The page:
Transcribed by Mary Ann Kaylor
Edward M. Hoy, having a wide and favorable acquaintance in business circles in Springfield, was born in Shelbyville, Illinois, on the 23rd of February, 1863. His parents were S. P. and A. F. Hoy. The latter died in 1901, but the former is still living and is now engaged in the insurance business, with offices in the Millikin Bank building in Decatur, Illinois.
When a mere lad Edward M. Hoy resided in various Illinois towns. His father was a minister of the United Brethren church and because of this removed to various places, so that our subject spent his boyhood in a number of localities during an entire decade. He then went with his parents to Decatur, where he grew to manhood. In the meantime, however, he attended the public schools, and after acquiring a good literary education he attended the Chicago College of Pharmacy. He passed the examination and was graduated before the state board of pharmacy in Springfield in 1882. In the same year he accepted a position in the employ of H. B. Cole, of Decatur, with whom he remained for four years, when he came to Springfield and entered the employ of Hamlin & Sprague. He continued with their successor, Charles Ryan, for fourteen years, when he bought the Diller store in 1901. The store was then and always has been at its present location, No. 122 South Sixth street, on the east side of the square. It is one of the oldest establishments of the kind in the city; in fact, it is a veritable landmark, the pioneer trysting place of many noted characters, the impetus first received, probably, being because Abraham Lincoln, in an early day, could usually be found here with his pocket knife in hand, always ready to "swap a good one." In through a little side door there is a room which contains a number of relics in the way of old fixtures with which Mr. Lincoln was associated. The sides of the wall bear the knife marks of Mr. Lincoln, showing his skill as a whittling artist, for the practice of making pictures upon wood was then prevalent. The old awning of this store bore the date of 1837, but the place is now one of the most modern, none in this city carrying a higher class of goods or having a better patronage. The dispensary department is all that a thoroughly first class department of this character could be, and Mr. Hoy employs experienced, educated and careful pharmacists. The arrangement of the store, with its modern equipments, is mot attractive and pleasing in appearance, and a very liberal patronage is accorded the proprietors, for Mr. Hoy is now associated in business with Dr. A. C. James under the style of Hoy & James. Three clerks are employed in the conduct of the business, and the enterprise is meeting with a substantial and healthful growth.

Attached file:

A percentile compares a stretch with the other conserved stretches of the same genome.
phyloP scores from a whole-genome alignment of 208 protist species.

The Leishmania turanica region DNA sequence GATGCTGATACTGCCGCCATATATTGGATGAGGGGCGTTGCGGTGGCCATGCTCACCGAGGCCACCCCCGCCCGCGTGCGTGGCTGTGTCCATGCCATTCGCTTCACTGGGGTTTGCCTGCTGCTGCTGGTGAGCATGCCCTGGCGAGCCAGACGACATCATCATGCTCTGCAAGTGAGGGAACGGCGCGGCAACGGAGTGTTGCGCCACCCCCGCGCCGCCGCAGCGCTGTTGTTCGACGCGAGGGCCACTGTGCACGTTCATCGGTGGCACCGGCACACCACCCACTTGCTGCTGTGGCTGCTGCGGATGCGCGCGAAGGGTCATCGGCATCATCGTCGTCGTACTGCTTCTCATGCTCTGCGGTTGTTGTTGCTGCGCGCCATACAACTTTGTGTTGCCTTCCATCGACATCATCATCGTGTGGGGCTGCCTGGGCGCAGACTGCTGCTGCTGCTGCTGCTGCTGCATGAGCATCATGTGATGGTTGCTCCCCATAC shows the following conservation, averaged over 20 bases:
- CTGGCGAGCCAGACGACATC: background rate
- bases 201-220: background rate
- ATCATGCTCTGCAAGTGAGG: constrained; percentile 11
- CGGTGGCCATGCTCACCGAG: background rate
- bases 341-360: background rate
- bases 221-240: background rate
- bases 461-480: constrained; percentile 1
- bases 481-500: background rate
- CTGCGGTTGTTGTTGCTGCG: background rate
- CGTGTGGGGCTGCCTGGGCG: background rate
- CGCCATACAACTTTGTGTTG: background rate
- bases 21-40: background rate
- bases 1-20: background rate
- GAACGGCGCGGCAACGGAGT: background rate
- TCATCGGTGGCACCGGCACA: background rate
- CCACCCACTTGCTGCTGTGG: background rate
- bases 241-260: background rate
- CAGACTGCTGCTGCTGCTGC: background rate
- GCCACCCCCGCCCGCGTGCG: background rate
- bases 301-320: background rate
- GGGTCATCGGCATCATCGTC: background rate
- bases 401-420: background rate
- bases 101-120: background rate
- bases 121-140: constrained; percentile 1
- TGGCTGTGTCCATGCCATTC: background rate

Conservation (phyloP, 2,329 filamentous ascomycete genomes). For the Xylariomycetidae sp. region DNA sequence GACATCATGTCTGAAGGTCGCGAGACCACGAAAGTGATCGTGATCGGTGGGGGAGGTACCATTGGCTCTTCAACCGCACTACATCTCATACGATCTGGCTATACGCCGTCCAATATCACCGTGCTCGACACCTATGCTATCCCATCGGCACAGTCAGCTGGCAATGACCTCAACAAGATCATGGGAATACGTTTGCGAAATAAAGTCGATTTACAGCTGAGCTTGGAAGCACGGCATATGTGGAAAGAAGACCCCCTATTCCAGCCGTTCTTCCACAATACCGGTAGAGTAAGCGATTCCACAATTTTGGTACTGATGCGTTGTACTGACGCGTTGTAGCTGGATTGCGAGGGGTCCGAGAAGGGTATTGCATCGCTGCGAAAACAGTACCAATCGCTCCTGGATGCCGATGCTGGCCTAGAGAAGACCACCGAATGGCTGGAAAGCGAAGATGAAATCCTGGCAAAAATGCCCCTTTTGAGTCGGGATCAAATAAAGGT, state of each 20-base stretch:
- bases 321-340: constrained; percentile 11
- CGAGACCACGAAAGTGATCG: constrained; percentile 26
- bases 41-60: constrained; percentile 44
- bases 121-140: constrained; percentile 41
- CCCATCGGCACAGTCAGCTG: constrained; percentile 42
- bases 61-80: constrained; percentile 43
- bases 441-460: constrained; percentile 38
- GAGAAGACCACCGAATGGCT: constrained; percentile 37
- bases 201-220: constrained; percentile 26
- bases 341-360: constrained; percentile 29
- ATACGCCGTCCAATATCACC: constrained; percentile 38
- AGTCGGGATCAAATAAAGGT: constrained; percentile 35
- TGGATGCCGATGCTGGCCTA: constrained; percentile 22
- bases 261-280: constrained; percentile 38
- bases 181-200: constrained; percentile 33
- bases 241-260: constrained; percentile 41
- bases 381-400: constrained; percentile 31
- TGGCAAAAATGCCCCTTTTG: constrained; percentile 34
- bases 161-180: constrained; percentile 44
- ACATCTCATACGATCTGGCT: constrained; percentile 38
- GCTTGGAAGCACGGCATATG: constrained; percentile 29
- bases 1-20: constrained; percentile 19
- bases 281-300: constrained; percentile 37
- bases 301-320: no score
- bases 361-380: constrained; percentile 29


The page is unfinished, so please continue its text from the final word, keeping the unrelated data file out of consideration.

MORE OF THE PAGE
Mr. Hoy was married to Miss Linnie D. Dunnuck, the wedding being celebrated on the 24th of June, 1886. They now have two children - Bryon E., who is attending the Springfield high school at the age of fourteen years, and Helen C., who is with her parents in their home at No. 1120 South Second Street. Mr. Hoy is a Republican in politics and active in the Masonic order. He belongs to a number of local societies and in social circles is well known. His business relations connect him closely with the commercial life of Springfield and he has made for himself a reputation that is enviable and creditable.